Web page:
42% of respondents might outsource GPCR primary screening versus 57% might outsource GPCR compound profiling today (2013). Most want to access primary screening using β-arrestin recruitment or receptor internalization methods and compound profiling using binding assays methods. The types of GPCR panels respondents were most interested in accessing for outsourced compound profiling today (2013) were those that included all known GPCRs available. The median outsourced 2013 GPCR profiling metrics were: 6 to 10 receptors/profile and 1K-15K wells profiled per year.
PerkinElmer, Life Technologies and Cerep were ranked the most trusted and most used outsourced GPCR fee-for-service providers. Although no provider stood out way above all others. The median GPCR primary screening budget allocations in 2013 were $10K-$25K/lab in house and $5K-$10K/lab outsourced. The biggest expenditure was on bulk reagents & pre-packaged assay kits.
The median GPCR compound profiling budget allocations in 2013 were $10K-$25K/lab in house and lt;$5K/lab outsourced. The biggest expenditure was on bulk reagents & pre-packaged assay kits. The median cost/well for GPCR primary screening in 2013 was $0.35-$0.50/well both in house & outsourced.
The median cost per well for GPCR compound profiling in 2013 was $0.35-$0.5/well in house versus $0.50-$0.75/well outsourced. Functional selectivity was rated the assay/approach for GPCR primary screening and compound profiling that respondents had most interest in using/evaluating. Receptor internalization and trafficking was the assay/approach for GPCR primary screening and compound profiling where the suitability of currently available tools was rated most effective.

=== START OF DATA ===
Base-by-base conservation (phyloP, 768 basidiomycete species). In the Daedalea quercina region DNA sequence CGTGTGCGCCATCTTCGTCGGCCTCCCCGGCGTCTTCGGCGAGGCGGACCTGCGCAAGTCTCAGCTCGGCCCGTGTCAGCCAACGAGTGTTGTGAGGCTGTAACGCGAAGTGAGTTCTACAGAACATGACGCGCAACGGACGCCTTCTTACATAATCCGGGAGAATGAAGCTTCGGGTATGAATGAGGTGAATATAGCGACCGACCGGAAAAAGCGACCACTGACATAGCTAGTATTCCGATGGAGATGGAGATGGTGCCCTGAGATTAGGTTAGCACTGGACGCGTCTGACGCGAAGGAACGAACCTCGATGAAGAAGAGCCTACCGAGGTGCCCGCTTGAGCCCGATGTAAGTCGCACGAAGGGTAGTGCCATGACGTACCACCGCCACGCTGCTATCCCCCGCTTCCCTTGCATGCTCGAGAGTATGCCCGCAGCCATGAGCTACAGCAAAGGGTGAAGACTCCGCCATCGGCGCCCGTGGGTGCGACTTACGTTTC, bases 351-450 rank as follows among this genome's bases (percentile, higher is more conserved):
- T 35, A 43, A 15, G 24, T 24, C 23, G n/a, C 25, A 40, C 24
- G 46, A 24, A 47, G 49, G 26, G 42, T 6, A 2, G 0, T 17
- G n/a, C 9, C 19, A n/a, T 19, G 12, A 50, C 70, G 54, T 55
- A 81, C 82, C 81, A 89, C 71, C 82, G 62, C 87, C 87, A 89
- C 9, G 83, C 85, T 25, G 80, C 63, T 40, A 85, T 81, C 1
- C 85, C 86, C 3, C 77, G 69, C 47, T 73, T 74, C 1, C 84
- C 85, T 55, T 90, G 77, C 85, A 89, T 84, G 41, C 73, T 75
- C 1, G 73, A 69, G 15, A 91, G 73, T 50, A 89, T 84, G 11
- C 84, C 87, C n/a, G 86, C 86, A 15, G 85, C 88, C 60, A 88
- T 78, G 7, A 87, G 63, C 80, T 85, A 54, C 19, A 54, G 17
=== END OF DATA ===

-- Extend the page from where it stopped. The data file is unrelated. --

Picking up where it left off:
24% of GPCR assays were made using primary cells and 6% using stem cell derived phenotypes in 2013. Instrumentation/technology costs were the most significant barrier to new GPCR technology adoption. Receptor internalization and trafficking was rated as the area where respondents thought GPCR reagent developers should focus their efforts going forward. Offer screening services in more biologically relevant cellular backgrounds was rated as the area where respondents thought GPCR fee-for service providers should focus their efforts going forward.
Most respondents prefer to source GPCR expressing cell lines by making them in house. Cost and time were ranked the most important factors when making/sourcing GPCR expressing cell lines. Feedback on some unmet needs that exist today in GPCR screening and profiling were documented. Several bottom-up models were developed around the respondent's annual budgets to estimate the global markets for GPCR screening and profiling. In 2013 these markets were estimated to be as follows: in house GPCR primary screening reagents - $144M; in house GPCR compound profiling reagents - $28M; outsourced GPCR primary screening - $20M; and outsourced GPCR compound profiling - $24M. The market was segmented by organization and geography. CAGR estimates for 2015 were made for the market segments.
The full report provides the data, details of the breakdown of the responses for each question, its segmentation and the estimates for the future (2015). It also highlights some interesting differences, particularly between Pharma versus the other survey groups.